Klamaths Kla"maths, n. pl.; sing. Klamath (Ethnol.) A collective name for the Indians of several tribes formerly living along the Klamath river, in California and Oregon, but now restricted to a reservation at Klamath Lake; -- called also Clamets and Hamati.

Klamaths

Klamaths Kla"maths, n. pl.; sing. Klamath (Ethnol.) A collective name for the Indians of several tribes formerly living along the Klamath river, in California and Oregon, but now restricted to a reservation at Klamath Lake; -- called also Clamets and Hamati.

Klamaths Kla"maths, n. pl.; sing. Klamath (Ethnol.) A collective name for the Indians of several tribes formerly living along the Klamath river, in California and Oregon, but now restricted to a reservation at Klamath Lake; -- called also Clamets and Hamati.

Lattermath

Lattermath Lat"ter*math, n. [Cf. Aftermath.] The latter, or second, mowing; the aftermath.

Lattermath Lat"ter*math, n. [Cf. Aftermath.] The latter, or second, mowing; the aftermath.

Mathematical

Mathematical Math`e*mat"ic*al, a. [See Mathematic.] Of or pertaining to mathematics; according to mathematics; hence, theoretically precise; accurate; as, mathematical geography; mathematical instruments; mathematical exactness. -- Math`e*mat"ic*al*ly, adv.

Mathematical Math`e*mat"ic*al, a. [See Mathematic.] Of or pertaining to mathematics; according to mathematics; hence, theoretically precise; accurate; as, mathematical geography; mathematical instruments; mathematical exactness. -- Math`e*mat"ic*al*ly, adv.

Mathematically

Mathematical Math`e*mat"ic*al, a. [See Mathematic.] Of or pertaining to mathematics; according to mathematics; hence, theoretically precise; accurate; as, mathematical geography; mathematical instruments; mathematical exactness. -- Math`e*mat"ic*al*ly, adv.

Mathematical Math`e*mat"ic*al, a. [See Mathematic.] Of or pertaining to mathematics; according to mathematics; hence, theoretically precise; accurate; as, mathematical geography; mathematical instruments; mathematical exactness. -- Math`e*mat"ic*al*ly, adv.

Mathes

Mathes Math"es, n. [Perh. corrupted fr. L. anthemis camomile, Gr. ? .] (Bot.) The mayweed. Cf. Maghet.

Mathes Math"es, n. [Perh. corrupted fr. L. anthemis camomile, Gr. ? .] (Bot.) The mayweed. Cf. Maghet.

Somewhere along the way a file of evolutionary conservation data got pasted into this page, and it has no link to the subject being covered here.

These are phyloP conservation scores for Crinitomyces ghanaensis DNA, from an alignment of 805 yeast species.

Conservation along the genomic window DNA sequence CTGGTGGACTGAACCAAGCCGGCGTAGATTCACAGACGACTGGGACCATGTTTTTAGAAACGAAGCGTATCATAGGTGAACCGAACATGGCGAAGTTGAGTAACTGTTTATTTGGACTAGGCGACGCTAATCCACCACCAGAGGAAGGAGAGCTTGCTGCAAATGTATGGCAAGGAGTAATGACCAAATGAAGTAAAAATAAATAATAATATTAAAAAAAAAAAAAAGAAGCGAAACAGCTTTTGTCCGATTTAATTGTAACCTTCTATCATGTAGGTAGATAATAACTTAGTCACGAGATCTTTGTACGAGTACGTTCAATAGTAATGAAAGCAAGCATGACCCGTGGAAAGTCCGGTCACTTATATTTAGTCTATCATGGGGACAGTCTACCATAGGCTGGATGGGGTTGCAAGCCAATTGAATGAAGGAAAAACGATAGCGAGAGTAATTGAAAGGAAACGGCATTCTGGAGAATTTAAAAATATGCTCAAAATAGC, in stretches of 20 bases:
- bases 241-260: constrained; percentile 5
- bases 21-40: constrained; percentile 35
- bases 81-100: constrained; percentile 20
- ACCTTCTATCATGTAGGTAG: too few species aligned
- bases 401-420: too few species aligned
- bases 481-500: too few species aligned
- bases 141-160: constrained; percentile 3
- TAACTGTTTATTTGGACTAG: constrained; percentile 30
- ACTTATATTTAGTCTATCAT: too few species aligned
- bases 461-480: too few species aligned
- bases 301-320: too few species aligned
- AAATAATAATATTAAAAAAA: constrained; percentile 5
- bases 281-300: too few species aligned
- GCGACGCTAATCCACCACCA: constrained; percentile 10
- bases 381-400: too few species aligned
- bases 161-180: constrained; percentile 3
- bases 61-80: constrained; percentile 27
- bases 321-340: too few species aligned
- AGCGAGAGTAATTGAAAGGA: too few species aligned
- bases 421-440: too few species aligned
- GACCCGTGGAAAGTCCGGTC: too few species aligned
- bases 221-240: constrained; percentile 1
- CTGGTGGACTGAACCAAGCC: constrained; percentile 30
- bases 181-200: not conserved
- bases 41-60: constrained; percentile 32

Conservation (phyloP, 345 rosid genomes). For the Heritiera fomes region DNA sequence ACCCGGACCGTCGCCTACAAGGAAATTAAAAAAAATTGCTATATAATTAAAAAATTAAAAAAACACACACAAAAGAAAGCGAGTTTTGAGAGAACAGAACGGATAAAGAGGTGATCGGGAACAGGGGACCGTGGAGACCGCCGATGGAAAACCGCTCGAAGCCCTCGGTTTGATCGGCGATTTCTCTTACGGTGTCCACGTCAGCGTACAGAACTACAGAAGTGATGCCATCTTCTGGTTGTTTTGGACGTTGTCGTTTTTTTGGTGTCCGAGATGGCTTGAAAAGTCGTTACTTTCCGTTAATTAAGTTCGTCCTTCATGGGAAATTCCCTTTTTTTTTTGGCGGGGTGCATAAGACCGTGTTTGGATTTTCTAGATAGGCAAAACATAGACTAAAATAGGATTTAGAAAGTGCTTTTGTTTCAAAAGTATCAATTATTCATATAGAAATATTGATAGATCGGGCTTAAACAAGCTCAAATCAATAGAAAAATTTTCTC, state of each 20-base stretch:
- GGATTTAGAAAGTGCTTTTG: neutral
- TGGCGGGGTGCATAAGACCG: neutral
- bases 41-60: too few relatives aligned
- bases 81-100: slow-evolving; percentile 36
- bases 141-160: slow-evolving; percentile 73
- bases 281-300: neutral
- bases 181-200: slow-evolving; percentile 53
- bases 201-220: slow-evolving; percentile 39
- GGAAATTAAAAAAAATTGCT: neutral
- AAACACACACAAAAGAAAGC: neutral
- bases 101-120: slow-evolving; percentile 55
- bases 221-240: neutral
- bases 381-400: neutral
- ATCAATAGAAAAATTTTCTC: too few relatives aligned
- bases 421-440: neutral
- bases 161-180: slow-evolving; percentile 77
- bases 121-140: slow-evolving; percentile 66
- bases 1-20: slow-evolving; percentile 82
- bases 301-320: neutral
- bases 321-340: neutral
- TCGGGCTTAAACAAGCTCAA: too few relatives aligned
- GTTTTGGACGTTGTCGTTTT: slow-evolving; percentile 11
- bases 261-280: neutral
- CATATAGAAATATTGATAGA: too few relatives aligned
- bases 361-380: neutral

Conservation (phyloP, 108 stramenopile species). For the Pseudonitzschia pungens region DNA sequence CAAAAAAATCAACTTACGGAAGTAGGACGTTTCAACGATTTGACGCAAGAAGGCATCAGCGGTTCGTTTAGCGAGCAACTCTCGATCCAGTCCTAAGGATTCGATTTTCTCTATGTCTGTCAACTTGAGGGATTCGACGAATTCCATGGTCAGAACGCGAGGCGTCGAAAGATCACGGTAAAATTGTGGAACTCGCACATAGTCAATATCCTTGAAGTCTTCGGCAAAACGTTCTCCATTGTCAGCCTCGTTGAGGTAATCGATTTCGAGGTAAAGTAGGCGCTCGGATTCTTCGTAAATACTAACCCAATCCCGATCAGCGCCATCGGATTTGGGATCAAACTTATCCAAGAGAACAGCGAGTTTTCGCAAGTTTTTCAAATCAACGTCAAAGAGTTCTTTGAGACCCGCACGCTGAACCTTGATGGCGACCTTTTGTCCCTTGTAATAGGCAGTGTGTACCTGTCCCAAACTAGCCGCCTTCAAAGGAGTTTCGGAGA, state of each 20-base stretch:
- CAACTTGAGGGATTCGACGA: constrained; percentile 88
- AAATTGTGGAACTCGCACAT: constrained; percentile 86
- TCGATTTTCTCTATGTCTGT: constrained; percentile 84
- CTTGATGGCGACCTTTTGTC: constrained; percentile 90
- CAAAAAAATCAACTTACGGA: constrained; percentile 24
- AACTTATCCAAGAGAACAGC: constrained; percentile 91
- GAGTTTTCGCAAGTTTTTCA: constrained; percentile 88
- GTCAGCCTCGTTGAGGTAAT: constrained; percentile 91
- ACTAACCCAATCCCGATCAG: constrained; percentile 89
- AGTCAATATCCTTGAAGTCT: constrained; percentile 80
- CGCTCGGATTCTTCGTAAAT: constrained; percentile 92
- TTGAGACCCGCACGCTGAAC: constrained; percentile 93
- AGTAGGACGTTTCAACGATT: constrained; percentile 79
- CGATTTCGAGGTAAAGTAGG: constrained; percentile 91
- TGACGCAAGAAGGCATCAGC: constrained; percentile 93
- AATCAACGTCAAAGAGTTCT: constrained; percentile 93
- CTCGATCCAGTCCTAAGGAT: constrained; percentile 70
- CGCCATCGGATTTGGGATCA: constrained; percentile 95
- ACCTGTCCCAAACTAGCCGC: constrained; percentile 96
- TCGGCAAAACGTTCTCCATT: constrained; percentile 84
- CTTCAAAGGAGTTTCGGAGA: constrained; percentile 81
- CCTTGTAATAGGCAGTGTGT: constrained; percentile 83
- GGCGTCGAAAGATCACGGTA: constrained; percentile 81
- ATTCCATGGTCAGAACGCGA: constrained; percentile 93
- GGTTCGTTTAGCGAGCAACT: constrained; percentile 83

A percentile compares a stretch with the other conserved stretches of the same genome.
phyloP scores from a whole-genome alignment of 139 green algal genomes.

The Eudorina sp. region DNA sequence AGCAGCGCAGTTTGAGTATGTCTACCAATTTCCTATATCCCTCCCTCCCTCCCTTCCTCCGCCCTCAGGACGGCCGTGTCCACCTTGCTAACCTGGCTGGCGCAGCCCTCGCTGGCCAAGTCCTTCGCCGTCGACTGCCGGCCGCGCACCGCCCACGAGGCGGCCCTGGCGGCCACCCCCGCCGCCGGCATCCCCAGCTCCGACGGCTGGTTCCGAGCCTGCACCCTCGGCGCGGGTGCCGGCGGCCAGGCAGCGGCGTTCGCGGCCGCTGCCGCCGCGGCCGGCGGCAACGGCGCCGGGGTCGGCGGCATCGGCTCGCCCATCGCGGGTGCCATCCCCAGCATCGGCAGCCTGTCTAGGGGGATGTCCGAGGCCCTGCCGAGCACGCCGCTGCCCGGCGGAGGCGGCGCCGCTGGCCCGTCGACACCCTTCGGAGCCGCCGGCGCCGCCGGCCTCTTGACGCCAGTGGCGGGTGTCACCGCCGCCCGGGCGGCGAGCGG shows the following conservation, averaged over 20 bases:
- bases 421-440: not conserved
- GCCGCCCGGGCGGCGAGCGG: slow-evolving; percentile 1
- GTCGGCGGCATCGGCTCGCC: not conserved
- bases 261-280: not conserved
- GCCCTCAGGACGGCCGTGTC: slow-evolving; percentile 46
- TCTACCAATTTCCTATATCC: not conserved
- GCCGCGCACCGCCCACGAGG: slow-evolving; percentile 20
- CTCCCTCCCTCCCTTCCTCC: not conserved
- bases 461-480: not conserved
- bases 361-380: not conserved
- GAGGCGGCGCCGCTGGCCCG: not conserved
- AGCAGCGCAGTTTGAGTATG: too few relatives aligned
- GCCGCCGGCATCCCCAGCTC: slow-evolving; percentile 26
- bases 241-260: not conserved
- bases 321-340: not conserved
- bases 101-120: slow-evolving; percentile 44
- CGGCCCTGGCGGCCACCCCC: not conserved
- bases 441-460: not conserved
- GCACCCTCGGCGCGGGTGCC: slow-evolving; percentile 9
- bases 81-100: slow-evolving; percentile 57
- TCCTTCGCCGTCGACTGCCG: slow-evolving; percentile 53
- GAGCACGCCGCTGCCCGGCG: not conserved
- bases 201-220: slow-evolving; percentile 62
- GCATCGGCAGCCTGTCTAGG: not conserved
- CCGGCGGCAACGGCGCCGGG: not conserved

Mathesis

Mathesis Ma*the"sis, n. [L., fr. Gr. ?, from ?, ?, to learn.] Learning; especially, mathematics. [R.] --Pope.

Mathesis Ma*the"sis, n. [L., fr. Gr. ?, from ?, ?, to learn.] Learning; especially, mathematics. [R.] --Pope.

Mathusian

Mathusian Ma*thu"sian, n. A follower of Malthus.

Mathusian Ma*thu"sian, n. A follower of Malthus.

Nemathecia

Nemathecium Nem`a*the"ci*um (? or ?), n.; pl. Nemathecia. [NL., fr. gr. ? a thread + ? a box.] (Bot.) A peculiar kind of fructification on certain red alg[ae], consisting of an external mass of filaments at length separating into tetraspores.

Nemathecium Nem`a*the"ci*um (? or ?), n.; pl. Nemathecia. [NL., fr. gr. ? a thread + ? a box.] (Bot.) A peculiar kind of fructification on certain red alg[ae], consisting of an external mass of filaments at length separating into tetraspores.

Nemathecium

Nemathecium Nem`a*the"ci*um (? or ?), n.; pl. Nemathecia. [NL., fr. gr. ? a thread + ? a box.] (Bot.) A peculiar kind of fructification on certain red alg[ae], consisting of an external mass of filaments at length separating into tetraspores.

Nemathecium Nem`a*the"ci*um (? or ?), n.; pl. Nemathecia. [NL., fr. gr. ? a thread + ? a box.] (Bot.) A peculiar kind of fructification on certain red alg[ae], consisting of an external mass of filaments at length separating into tetraspores.

Opsimathy

Opsimathy Op*sim"a*thy, n. [Gr. ?.] Education late in life. [R.] --Hales.

Opsimathy Op*sim"a*thy, n. [Gr. ?.] Education late in life. [R.] --Hales.

Pharmacomathy

Pharmacomathy Phar`ma*com"a*thy, n. [Gr. fa`rmakon a drug + manqa`nein to learn.] See Pharmacognosis.

Pharmacomathy Phar`ma*com"a*thy, n. [Gr. fa`rmakon a drug + manqa`nein to learn.] See Pharmacognosis.

pharmacomathy

Pharmacognosis Phar`ma*cog*no"sis, n. [Gr. fa`rmakon a drug + gnw^sis a knowing.] That branch of pharmacology which treats of unprepared medicines or simples; -- called also pharmacography, and pharmacomathy.

Pharmacognosis Phar`ma*cog*no"sis, n. [Gr. fa`rmakon a drug + gnw^sis a knowing.] That branch of pharmacology which treats of unprepared medicines or simples; -- called also pharmacography, and pharmacomathy.

Philomath

Philomath Phil"o*math, n. [Gr. ?; fi`los loving, a friend + ma`qh learning, fr. ?, ?, to learn.] A lover of learning; a scholar. --Chesterfield.

Philomath Phil"o*math, n. [Gr. ?; fi`los loving, a friend + ma`qh learning, fr. ?, ?, to learn.] A lover of learning; a scholar. --Chesterfield.

Philomathematic

Philomathematic Phil`o*math`e*mat"ic, n. A philomath.

Philomathematic Phil`o*math`e*mat"ic, n. A philomath.

Philomathic

Philomathic Phil`o*math"ic, a. [Cf. F. philomathique.] 1. Of or pertaining to philomathy. 2. Having love of learning or letters.

Philomathic Phil`o*math"ic, a. [Cf. F. philomathique.] 1. Of or pertaining to philomathy. 2. Having love of learning or letters.

Philomathy

Philomathy Phi*lom"a*thy, n. [Gr. ?, ?.] The love of learning or letters.

Philomathy Phi*lom"a*thy, n. [Gr. ?, ?.] The love of learning or letters.

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- with mathematics (as she has a bachelor's degree in math from UCLA): Math Doesn't Suck, Kiss My Math, Hot X: Algebra Exposed, Girls Get Curves: Geometry...

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- PMID 15716474. Large EEG waves ellicited by Mental Calculation PDF Mathletics - train or compete in Mental Math Mathematical Shortcuts from Vedic Maths...

- Math (or Maths in most English-speaking countries) is an abbreviation of mathematics. Math may also refer to: Matha, Hindu monastic establishments, also...

- The Gorakhnath Math (Gorakhnath Mutt) is a temple of the Nath monastic group of the Nath tradition. The name Gorakhnath derives from the medieval saint...

- Math 55 is a two-semester long first-year undergraduate mathematics course at Harvard University, founded by Lynn Loomis and Shlomo Sternberg. The official...

- Saxon math, developed by John Saxon , is a teaching method for incremental learning of mathematics. It involves teaching a new mathematical concept every...